The Mobile Experience
The hotel mobile app is undergoing a personality change, from a booking engine occasionally used by the seasoned road-warriors, to a digital room key and a remote control for your connected guest journey while in and around the property. Guest-staff communication options will become more prevalent within the branded apps for time sensitive services such as housekeeping 
requests and concierge questions. But the biggest evolution is toward personalization. The ability to quickly personalize a guest’s experience will improve overall customer satisfaction. If the guest allows an app to store previous preferences, personalized service becomes a major benefit and incentive for return visits. The opportunity for the bell man through the concierge to greet guests by their name, take luggage up to their room when the car arrives and serve up a curated wine list are opportunities to create a high-touch experience, engender loyalty and increase average guest folio spend.
In-room (and out of room) Entertainment
It’s well-known that the way guests are consuming entertainment has greatly shifted over the past few years to an on-demand and streaming experience. Consumers want access to their desired content anytime, anywhere and on any device. Some hotel owners are wondering if they should forgo linear video service. Next generation video solutions combine the consumer expectations with a robust and flexible hotel television experience. There are options that offer access to 4K sports, thousands of on-demand titles, premium networks and popular shows through the in-room television and on guests’ personal mobile devices. Hotels can also interact with the content guests are bringing with them with simple-to-setup casting solutions. Creating a more interactive environment on the in-room television also has some great possibilities in personalization and upselling experiences based on the guests’ desires.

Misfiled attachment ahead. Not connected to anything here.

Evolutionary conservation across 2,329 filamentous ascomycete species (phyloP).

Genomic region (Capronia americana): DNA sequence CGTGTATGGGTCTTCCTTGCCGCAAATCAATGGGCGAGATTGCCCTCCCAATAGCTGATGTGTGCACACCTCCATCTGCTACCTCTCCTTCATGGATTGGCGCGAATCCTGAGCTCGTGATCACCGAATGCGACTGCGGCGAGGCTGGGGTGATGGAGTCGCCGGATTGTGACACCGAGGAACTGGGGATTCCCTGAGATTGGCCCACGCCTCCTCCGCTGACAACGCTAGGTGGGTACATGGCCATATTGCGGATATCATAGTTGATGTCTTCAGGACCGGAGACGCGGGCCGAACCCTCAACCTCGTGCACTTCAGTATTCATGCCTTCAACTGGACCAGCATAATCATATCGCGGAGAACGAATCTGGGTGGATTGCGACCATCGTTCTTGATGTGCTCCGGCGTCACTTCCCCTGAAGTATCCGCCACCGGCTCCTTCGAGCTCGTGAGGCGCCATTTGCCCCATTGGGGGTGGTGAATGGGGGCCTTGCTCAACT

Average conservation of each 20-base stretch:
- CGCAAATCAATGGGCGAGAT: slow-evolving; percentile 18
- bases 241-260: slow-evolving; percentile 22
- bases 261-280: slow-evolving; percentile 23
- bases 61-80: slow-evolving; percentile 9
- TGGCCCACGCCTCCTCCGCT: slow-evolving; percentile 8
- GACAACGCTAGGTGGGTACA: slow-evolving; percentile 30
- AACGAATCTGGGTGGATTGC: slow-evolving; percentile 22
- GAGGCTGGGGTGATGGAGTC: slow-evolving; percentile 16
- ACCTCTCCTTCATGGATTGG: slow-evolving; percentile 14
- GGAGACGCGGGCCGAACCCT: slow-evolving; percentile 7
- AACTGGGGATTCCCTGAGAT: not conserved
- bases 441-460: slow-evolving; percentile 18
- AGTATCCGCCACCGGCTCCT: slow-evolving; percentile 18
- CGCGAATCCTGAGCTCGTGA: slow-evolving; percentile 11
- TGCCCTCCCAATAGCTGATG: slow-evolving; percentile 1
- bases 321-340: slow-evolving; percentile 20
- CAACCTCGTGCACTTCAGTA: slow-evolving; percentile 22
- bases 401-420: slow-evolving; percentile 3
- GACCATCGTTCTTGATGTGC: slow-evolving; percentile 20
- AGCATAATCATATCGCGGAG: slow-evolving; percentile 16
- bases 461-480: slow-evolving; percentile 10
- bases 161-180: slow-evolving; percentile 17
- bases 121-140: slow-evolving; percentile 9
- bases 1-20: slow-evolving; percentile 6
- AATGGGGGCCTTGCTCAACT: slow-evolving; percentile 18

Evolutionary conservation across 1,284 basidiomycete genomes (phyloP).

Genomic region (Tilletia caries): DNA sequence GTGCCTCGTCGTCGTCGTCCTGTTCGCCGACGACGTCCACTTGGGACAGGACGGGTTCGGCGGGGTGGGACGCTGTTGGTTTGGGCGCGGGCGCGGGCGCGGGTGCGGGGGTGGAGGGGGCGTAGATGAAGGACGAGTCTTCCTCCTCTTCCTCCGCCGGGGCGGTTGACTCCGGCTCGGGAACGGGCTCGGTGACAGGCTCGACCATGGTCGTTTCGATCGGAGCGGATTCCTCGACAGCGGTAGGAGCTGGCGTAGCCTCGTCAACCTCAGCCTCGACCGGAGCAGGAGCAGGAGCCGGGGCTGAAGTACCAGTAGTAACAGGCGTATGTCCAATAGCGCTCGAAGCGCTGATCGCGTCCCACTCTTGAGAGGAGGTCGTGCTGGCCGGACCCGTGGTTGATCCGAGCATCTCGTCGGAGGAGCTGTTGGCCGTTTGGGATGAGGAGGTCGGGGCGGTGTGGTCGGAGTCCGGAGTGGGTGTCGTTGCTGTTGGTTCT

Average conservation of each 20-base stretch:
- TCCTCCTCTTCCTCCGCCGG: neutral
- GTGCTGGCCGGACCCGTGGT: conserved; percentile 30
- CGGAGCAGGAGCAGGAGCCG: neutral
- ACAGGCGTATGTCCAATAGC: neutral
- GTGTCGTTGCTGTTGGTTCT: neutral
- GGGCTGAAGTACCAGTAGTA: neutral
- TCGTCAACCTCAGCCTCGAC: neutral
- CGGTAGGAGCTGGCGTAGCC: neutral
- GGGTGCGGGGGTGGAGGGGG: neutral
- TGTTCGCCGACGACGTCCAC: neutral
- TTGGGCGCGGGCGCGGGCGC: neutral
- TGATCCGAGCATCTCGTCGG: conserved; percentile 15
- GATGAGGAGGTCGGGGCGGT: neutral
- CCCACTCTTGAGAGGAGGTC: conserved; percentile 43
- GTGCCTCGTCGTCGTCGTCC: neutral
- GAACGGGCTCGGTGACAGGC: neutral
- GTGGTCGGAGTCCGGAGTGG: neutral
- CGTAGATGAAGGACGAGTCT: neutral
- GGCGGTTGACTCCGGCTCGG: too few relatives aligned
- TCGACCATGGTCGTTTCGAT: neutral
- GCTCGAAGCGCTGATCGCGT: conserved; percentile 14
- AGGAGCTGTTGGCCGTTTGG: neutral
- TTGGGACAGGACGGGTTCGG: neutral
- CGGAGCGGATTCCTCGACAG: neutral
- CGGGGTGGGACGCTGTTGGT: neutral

Voice Technology
Hotels have been experimenting with in-room, voice-controlled intelligent personal assistants for the last few years, using consumer grade devices with mixed results. As guests grow more accustomed to using smart speakers at home, it’s only natural they will want them in the hotel room as a remote control for the entire in-room experience from ordering room service to dimming the lights. New hotel properties are using these devices to personalize guest experiences even further, keeping guest privacy concerns top of mind. There are also more new build hotels opting to move their basic needs for a PBX away from the property and into the cloud where possible. There may be an intersection on the horizon combining both into an interactive voice concierge.
2018 and Beyond
So, is this the year?  Possibly…but more likely this is the year experiments begin to meet the guest with deeper trials in hospitality.  The baseline of hotel connectivity will be ramping up and further consideration of guest privacy will increase in 2018. Trialing guest personalization to keep guest privacy at the forefront is critical. Listening to guest feedback about new technology will be essential.